Who benefits the most from conflict-sensitivity training in a project?

For conflict-sensitivity to be truly prioritised in a project, one needs the buy-in of senior management and leadership. Without them championing the issue, the practice would not necessarily be taken on board. However, conflict-sensitivity is most needed at the field level, where projects interface with the local context. Capacity-building and training activities need to go beyond the HQ staff and really target project implementers, such as, contractors, service providers and community liaison officers.

We adopted this approach with an agribusiness project, whose aim was market development for improved seed varieties in the Greater Equatoria region. In an information session with farmers and a partner seed company, we identified various conflict issues and outlined contingency plans. Issues discussed ranged from adapting to climate and rainfall variability, cross-pollination of seeds, timely delivery of quality seeds, competing with subsidised seeds from Uganda and the backlash from humanitarian organisations distributing free seeds. Effective project communication techniques and grievance reporting mechanisms for farmers to counter some of these challenges were discussed as part of a conflict-sensitive approach.

How can we measure the success of a conflict-sensitivity approach?

Practitioners and especially donors are keen to know how adopting a conflict-sensitive approach can be justified or, better yet, even measured. In other words, how would we know that the integration of such an approach is achieving the desired outcomes of doing no harm, avoiding conflict and indeed even helping build peace?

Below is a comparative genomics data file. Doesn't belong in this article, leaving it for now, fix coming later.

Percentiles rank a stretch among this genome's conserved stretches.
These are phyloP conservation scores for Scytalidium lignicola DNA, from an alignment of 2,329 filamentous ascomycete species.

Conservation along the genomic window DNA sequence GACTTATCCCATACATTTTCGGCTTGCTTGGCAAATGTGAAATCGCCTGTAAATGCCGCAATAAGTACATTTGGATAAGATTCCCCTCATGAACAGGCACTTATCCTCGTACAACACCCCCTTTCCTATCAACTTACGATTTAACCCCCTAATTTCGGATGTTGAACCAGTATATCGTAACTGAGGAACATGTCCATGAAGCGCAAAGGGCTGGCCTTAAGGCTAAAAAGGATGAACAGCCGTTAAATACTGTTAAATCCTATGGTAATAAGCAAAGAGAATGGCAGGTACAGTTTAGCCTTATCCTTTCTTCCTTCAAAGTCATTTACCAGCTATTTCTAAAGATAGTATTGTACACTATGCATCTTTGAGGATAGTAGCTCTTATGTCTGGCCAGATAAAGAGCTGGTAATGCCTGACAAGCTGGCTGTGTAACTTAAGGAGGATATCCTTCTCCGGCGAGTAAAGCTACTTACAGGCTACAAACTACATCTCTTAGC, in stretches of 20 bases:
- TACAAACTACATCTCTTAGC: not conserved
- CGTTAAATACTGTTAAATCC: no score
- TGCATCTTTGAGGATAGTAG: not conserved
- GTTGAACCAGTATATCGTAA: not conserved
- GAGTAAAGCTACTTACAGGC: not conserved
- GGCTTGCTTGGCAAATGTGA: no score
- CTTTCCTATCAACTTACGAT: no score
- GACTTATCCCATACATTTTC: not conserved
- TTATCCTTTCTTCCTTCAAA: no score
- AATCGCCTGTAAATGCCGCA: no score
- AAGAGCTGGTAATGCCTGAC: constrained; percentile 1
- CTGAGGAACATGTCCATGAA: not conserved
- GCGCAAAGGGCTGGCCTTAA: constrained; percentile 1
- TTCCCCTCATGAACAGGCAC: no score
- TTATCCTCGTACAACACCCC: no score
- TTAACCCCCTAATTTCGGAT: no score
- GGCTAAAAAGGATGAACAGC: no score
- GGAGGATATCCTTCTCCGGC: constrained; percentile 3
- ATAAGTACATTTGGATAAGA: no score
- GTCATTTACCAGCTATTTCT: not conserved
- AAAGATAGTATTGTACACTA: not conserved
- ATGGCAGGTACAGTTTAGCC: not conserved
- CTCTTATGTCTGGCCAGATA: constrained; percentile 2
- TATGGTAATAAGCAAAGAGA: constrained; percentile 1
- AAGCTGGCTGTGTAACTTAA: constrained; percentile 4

In many ways, this is challenging because it requires hypothesising a counter-factual, i.e. had we not applied a conflict-sensitive approach, it could or would have led to conflict. This is hard to prove. We cannot confidently and easily evidence that because we did x, conflict y did not happen. What we have been able to demonstrate, unfailingly, is the absence of a conflict-sensitive approach leading to conflicts.

But conflict-sensitivity is not only about conflict avoidance. It is as much about achieving positive project outcomes that may or may not have been intended. Yet, this still doesn’t fully answer the question about measurements of success.

At the very minimum, what should be measured and can easily be measured is the extent to which conflict-sensitivity has been genuinely integrated and applied within the project. This would include things like: functioning grievance mechanisms within projects; decision-logs that track project adjustments based on adaptations to the changing context; and flexible, adaptive programming that can demonstrate better project delivery. Monitoring and evaluating these processes would then help to identify the (positive) outcomes that they generate.

What role can donors play to support conflict-sensitivity?

The flexibility of donors is an important element for the success of conflict-sensitivity – especially in the face of climatic changes and the risk of conflict re-igniting. The problem is that this competes with the results agenda donors have to deal with. The Dutch embassy in South Sudan provided their partners with this measure of flexibility to the extent that it was possible. The Embassy also enabled us to work with them and their partners over an extended period of time, rather than just providing one-off trainings. Accompaniment and individual guidance was certainly the more effective way to assist partners on conflict-sensitivity, as we were able to engage them more substantively and support the process of change more effectively.


[1] From 2014–2016, we worked on nine different development, humanitarian and peacebuilding projects covering a breadth of issues, including natural resource management, water and sanitation, road infrastructure, agribusiness, security and rule of law, and wildlife conservation.

Shreya Mitra is a Senior Programme Officer with International Alert's Environment, Climate Change and Security programme.


Photo credit: FAO community farming projects. UNMISS/